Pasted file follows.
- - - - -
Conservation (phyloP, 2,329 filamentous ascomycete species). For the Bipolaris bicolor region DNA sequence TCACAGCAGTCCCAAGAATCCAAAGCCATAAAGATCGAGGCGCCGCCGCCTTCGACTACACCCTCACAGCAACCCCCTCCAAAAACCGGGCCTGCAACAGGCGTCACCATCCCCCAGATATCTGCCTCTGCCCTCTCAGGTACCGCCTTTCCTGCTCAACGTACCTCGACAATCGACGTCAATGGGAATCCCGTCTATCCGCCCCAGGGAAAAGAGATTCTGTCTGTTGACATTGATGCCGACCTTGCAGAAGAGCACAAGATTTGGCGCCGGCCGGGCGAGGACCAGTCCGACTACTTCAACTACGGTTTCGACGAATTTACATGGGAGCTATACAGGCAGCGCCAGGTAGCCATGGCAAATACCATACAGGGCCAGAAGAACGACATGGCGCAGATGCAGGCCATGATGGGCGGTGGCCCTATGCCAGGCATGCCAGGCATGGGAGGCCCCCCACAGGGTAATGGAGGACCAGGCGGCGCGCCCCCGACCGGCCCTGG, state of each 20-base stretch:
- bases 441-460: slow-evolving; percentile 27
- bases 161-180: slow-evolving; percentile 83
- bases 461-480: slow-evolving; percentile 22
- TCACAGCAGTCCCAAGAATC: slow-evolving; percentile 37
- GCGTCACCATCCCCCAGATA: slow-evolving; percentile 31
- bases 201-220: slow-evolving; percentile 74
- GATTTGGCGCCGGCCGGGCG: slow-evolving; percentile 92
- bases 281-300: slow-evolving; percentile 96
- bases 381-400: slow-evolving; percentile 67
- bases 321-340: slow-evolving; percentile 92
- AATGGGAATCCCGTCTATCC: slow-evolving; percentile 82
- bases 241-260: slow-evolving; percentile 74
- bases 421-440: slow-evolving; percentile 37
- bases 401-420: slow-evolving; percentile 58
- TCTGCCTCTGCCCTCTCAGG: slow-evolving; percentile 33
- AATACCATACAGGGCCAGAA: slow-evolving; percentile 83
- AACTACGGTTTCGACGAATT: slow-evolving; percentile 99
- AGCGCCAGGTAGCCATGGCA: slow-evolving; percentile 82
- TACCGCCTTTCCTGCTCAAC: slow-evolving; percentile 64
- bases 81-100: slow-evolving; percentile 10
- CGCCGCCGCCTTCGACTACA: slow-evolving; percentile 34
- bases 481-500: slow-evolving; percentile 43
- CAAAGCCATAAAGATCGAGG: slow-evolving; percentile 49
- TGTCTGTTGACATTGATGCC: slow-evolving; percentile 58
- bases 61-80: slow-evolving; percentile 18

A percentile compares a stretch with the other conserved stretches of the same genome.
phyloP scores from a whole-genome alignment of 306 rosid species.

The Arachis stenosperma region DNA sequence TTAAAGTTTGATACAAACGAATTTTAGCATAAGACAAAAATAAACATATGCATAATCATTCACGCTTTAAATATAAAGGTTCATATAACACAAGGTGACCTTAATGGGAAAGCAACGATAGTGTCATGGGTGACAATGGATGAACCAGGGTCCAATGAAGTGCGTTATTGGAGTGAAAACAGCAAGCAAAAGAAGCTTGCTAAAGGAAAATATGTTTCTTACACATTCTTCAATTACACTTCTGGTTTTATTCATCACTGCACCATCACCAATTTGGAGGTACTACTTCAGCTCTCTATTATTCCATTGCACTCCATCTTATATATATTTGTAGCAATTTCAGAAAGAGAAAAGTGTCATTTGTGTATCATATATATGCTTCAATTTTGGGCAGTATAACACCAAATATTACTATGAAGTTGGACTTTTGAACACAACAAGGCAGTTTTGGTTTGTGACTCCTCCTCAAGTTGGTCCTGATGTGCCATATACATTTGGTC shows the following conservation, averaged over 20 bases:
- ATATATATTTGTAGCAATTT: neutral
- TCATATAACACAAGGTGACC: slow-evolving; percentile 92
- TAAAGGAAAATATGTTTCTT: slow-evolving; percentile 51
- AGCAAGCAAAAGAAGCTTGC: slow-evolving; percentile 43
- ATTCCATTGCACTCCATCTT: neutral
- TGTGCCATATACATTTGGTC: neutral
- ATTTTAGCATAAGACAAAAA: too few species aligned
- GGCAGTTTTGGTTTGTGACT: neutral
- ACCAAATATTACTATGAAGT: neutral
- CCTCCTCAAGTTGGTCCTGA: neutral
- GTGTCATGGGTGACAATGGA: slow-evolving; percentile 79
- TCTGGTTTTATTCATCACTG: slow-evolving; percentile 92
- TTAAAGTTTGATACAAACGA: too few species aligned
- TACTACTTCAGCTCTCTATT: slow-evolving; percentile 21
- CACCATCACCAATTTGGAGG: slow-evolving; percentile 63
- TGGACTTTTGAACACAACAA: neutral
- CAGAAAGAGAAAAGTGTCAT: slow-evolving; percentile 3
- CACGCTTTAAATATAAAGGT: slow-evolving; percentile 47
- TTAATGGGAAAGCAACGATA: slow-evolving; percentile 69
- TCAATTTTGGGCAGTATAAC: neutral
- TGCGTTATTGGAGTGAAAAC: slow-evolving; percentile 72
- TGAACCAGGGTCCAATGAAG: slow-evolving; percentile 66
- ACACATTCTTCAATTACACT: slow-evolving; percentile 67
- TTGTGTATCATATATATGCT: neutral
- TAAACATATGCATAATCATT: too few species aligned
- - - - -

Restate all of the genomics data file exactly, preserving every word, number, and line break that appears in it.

Conservation (phyloP, 2,329 filamentous ascomycete species). For the Bipolaris bicolor region DNA sequence TCACAGCAGTCCCAAGAATCCAAAGCCATAAAGATCGAGGCGCCGCCGCCTTCGACTACACCCTCACAGCAACCCCCTCCAAAAACCGGGCCTGCAACAGGCGTCACCATCCCCCAGATATCTGCCTCTGCCCTCTCAGGTACCGCCTTTCCTGCTCAACGTACCTCGACAATCGACGTCAATGGGAATCCCGTCTATCCGCCCCAGGGAAAAGAGATTCTGTCTGTTGACATTGATGCCGACCTTGCAGAAGAGCACAAGATTTGGCGCCGGCCGGGCGAGGACCAGTCCGACTACTTCAACTACGGTTTCGACGAATTTACATGGGAGCTATACAGGCAGCGCCAGGTAGCCATGGCAAATACCATACAGGGCCAGAAGAACGACATGGCGCAGATGCAGGCCATGATGGGCGGTGGCCCTATGCCAGGCATGCCAGGCATGGGAGGCCCCCCACAGGGTAATGGAGGACCAGGCGGCGCGCCCCCGACCGGCCCTGG, state of each 20-base stretch:
- bases 441-460: slow-evolving; percentile 27
- bases 161-180: slow-evolving; percentile 83
- bases 461-480: slow-evolving; percentile 22
- TCACAGCAGTCCCAAGAATC: slow-evolving; percentile 37
- GCGTCACCATCCCCCAGATA: slow-evolving; percentile 31
- bases 201-220: slow-evolving; percentile 74
- GATTTGGCGCCGGCCGGGCG: slow-evolving; percentile 92
- bases 281-300: slow-evolving; percentile 96
- bases 381-400: slow-evolving; percentile 67
- bases 321-340: slow-evolving; percentile 92
- AATGGGAATCCCGTCTATCC: slow-evolving; percentile 82
- bases 241-260: slow-evolving; percentile 74
- bases 421-440: slow-evolving; percentile 37
- bases 401-420: slow-evolving; percentile 58
- TCTGCCTCTGCCCTCTCAGG: slow-evolving; percentile 33
- AATACCATACAGGGCCAGAA: slow-evolving; percentile 83
- AACTACGGTTTCGACGAATT: slow-evolving; percentile 99
- AGCGCCAGGTAGCCATGGCA: slow-evolving; percentile 82
- TACCGCCTTTCCTGCTCAAC: slow-evolving; percentile 64
- bases 81-100: slow-evolving; percentile 10
- CGCCGCCGCCTTCGACTACA: slow-evolving; percentile 34
- bases 481-500: slow-evolving; percentile 43
- CAAAGCCATAAAGATCGAGG: slow-evolving; percentile 49
- TGTCTGTTGACATTGATGCC: slow-evolving; percentile 58
- bases 61-80: slow-evolving; percentile 18

A percentile compares a stretch with the other conserved stretches of the same genome.
phyloP scores from a whole-genome alignment of 306 rosid species.

The Arachis stenosperma region DNA sequence TTAAAGTTTGATACAAACGAATTTTAGCATAAGACAAAAATAAACATATGCATAATCATTCACGCTTTAAATATAAAGGTTCATATAACACAAGGTGACCTTAATGGGAAAGCAACGATAGTGTCATGGGTGACAATGGATGAACCAGGGTCCAATGAAGTGCGTTATTGGAGTGAAAACAGCAAGCAAAAGAAGCTTGCTAAAGGAAAATATGTTTCTTACACATTCTTCAATTACACTTCTGGTTTTATTCATCACTGCACCATCACCAATTTGGAGGTACTACTTCAGCTCTCTATTATTCCATTGCACTCCATCTTATATATATTTGTAGCAATTTCAGAAAGAGAAAAGTGTCATTTGTGTATCATATATATGCTTCAATTTTGGGCAGTATAACACCAAATATTACTATGAAGTTGGACTTTTGAACACAACAAGGCAGTTTTGGTTTGTGACTCCTCCTCAAGTTGGTCCTGATGTGCCATATACATTTGGTC shows the following conservation, averaged over 20 bases:
- ATATATATTTGTAGCAATTT: neutral
- TCATATAACACAAGGTGACC: slow-evolving; percentile 92
- TAAAGGAAAATATGTTTCTT: slow-evolving; percentile 51
- AGCAAGCAAAAGAAGCTTGC: slow-evolving; percentile 43
- ATTCCATTGCACTCCATCTT: neutral
- TGTGCCATATACATTTGGTC: neutral
- ATTTTAGCATAAGACAAAAA: too few species aligned
- GGCAGTTTTGGTTTGTGACT: neutral
- ACCAAATATTACTATGAAGT: neutral
- CCTCCTCAAGTTGGTCCTGA: neutral
- GTGTCATGGGTGACAATGGA: slow-evolving; percentile 79
- TCTGGTTTTATTCATCACTG: slow-evolving; percentile 92
- TTAAAGTTTGATACAAACGA: too few species aligned
- TACTACTTCAGCTCTCTATT: slow-evolving; percentile 21
- CACCATCACCAATTTGGAGG: slow-evolving; percentile 63
- TGGACTTTTGAACACAACAA: neutral
- CAGAAAGAGAAAAGTGTCAT: slow-evolving; percentile 3
- CACGCTTTAAATATAAAGGT: slow-evolving; percentile 47
- TTAATGGGAAAGCAACGATA: slow-evolving; percentile 69
- TCAATTTTGGGCAGTATAAC: neutral
- TGCGTTATTGGAGTGAAAAC: slow-evolving; percentile 72
- TGAACCAGGGTCCAATGAAG: slow-evolving; percentile 66
- ACACATTCTTCAATTACACT: slow-evolving; percentile 67
- TTGTGTATCATATATATGCT: neutral
- TAAACATATGCATAATCATT: too few species aligned